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Donkey Riding

[ Roud 4540 ; Ballad Index Doe050 ; trad.]

Stan Hugill described the stow-away shanty Donkey Riding in his book Shanties from the Seven Seas, pp. 119-20:

A shanty with words similar to [Hieland Laddie] and the same or almost identical tune is Donkey Riding. This was also very popular among the timber droghers both in Liverpool and Canadian ports, and was used as both a capstan and runaway song when working cargo. I had my version from an old shipmate called Spike Sennit, who said it was just as popular at sea as in port. The compiler of the Oxford Song Book (II), who gives a version very similar to mine, states that it was “not a shanty … but … a song which helped the ship's company stow deck cargo.” I'm afraid this is tying the meaning of the word shanty down a bit too tightly! Many work-songs used by seamen and dockers to stow cargo (in particular lumber and cotton) were the same as those used for capstan and other jobs at sea. And vice versa. Both Bullen and Doerflinger tend to show this, as well as do shanty books in Scandinavian languages. Many Scandinavian shanties used at capstan and pumps were sung when stowing timber aboard Baltic barques and timber droghers. Much improvisation was given to this song and many indecent lines found in the regulation verses.

Tony Hall sang Donkey Riding at The Ship Inn, Blaxhall, on November 16, 1973. This recording was included a year later on the Transatlantic album The Larks They Sang Melodious: Sing-Song in a Suffolk Pub. He also recorded Donkey Riding during the sessions for his 1977 Free Reed album Fieldvole Music. The track was left out, however, and had to wait until 2007 to be included onto the album's CD reissue.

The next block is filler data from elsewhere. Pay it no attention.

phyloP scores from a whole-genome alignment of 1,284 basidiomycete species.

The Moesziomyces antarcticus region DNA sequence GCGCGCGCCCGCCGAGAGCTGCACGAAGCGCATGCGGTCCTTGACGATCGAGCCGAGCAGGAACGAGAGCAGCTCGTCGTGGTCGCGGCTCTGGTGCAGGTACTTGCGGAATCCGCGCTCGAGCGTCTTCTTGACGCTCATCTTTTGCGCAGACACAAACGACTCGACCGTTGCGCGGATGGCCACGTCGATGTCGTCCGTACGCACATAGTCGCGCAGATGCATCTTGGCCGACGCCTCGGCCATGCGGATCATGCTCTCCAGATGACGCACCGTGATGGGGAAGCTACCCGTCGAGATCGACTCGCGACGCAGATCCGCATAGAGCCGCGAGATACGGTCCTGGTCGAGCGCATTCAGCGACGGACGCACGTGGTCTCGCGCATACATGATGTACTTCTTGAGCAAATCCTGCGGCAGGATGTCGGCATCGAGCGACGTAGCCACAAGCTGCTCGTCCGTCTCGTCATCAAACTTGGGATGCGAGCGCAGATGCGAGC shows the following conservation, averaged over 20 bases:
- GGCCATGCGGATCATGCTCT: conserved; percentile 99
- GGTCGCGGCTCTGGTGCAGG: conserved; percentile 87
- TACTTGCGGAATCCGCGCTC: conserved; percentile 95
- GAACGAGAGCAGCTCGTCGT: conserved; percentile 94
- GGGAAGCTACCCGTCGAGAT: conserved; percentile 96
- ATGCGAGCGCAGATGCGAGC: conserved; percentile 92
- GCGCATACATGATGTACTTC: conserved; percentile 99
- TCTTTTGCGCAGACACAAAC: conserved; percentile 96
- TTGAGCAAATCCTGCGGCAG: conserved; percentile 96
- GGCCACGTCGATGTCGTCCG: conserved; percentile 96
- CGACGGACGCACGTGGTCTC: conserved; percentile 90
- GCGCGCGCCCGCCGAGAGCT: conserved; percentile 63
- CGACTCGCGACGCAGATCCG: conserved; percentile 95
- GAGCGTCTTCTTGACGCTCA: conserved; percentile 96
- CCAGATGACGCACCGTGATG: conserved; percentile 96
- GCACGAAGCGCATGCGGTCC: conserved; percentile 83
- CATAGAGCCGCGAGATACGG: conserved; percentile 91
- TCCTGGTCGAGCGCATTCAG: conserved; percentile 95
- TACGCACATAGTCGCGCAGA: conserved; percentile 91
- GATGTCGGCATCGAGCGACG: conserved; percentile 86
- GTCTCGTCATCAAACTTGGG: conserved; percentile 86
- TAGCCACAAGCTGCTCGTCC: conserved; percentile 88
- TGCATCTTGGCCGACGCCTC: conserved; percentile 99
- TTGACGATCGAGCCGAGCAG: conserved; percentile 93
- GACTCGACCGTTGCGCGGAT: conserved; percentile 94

The New Scorpion Band sang Donkey Riding in 2008 on their CD Master Marenghi's Music Machine. They noted:

According to Stan Hugill, this favourite 19th century capstan shanty was also popular with the stevedores working in the Canadian timber trade, hence the first verse:

Were you ever in Quebec,
Launching timber on the deck
Where you nearly break your neck
Riding on a donkey?

Despite its background in rough and violent seaports, it has become an eternal favourite with children, and it's one of our most popular songs when we visit schools for concerts and workshops.

Jon Boden sang Donkey Riding as the February 16, 2011 entry of his project A Folk Song a Day.

Lyrics

Tony Hall sings Donkey Riding

Wuz you ever in Quebec
Launchin' timber on the deck?
Where ye'd break yer bleedin' neck
Riding on a donkey!

Chorus (after each verse):
Way hay an' away we go,
Donkey riding, donkey riding!
Way hay an' away we go,
Riding on a donkey!

Wuz you ever in Timbucktoo
Where the gals are black an' blue?
And they waggle their bustles too,
Riding on a donkey.

Wuz you ever in Vallipo
Where the gals put on a show?
Waggle an' dance with a roll and go,
Riding on a donkey.

Wuz you ever in Mobile Bay,
Screwin' cotton all the day?
A dollar a day is a white man's pay,
Riding on a donkey.

Wuz you ever in London town,
Where the gals they do come down?
See the king in a golden crown,
Riding on a donkey.

Wuz you ever off Cape Horn,
Where the weather's never warm,
When you wish for the Lord ye'd never bin born?
Riding on a donkey.

Links

See also the Mudcat Café thread Donkey Riding - What's Hong-ki-kong?.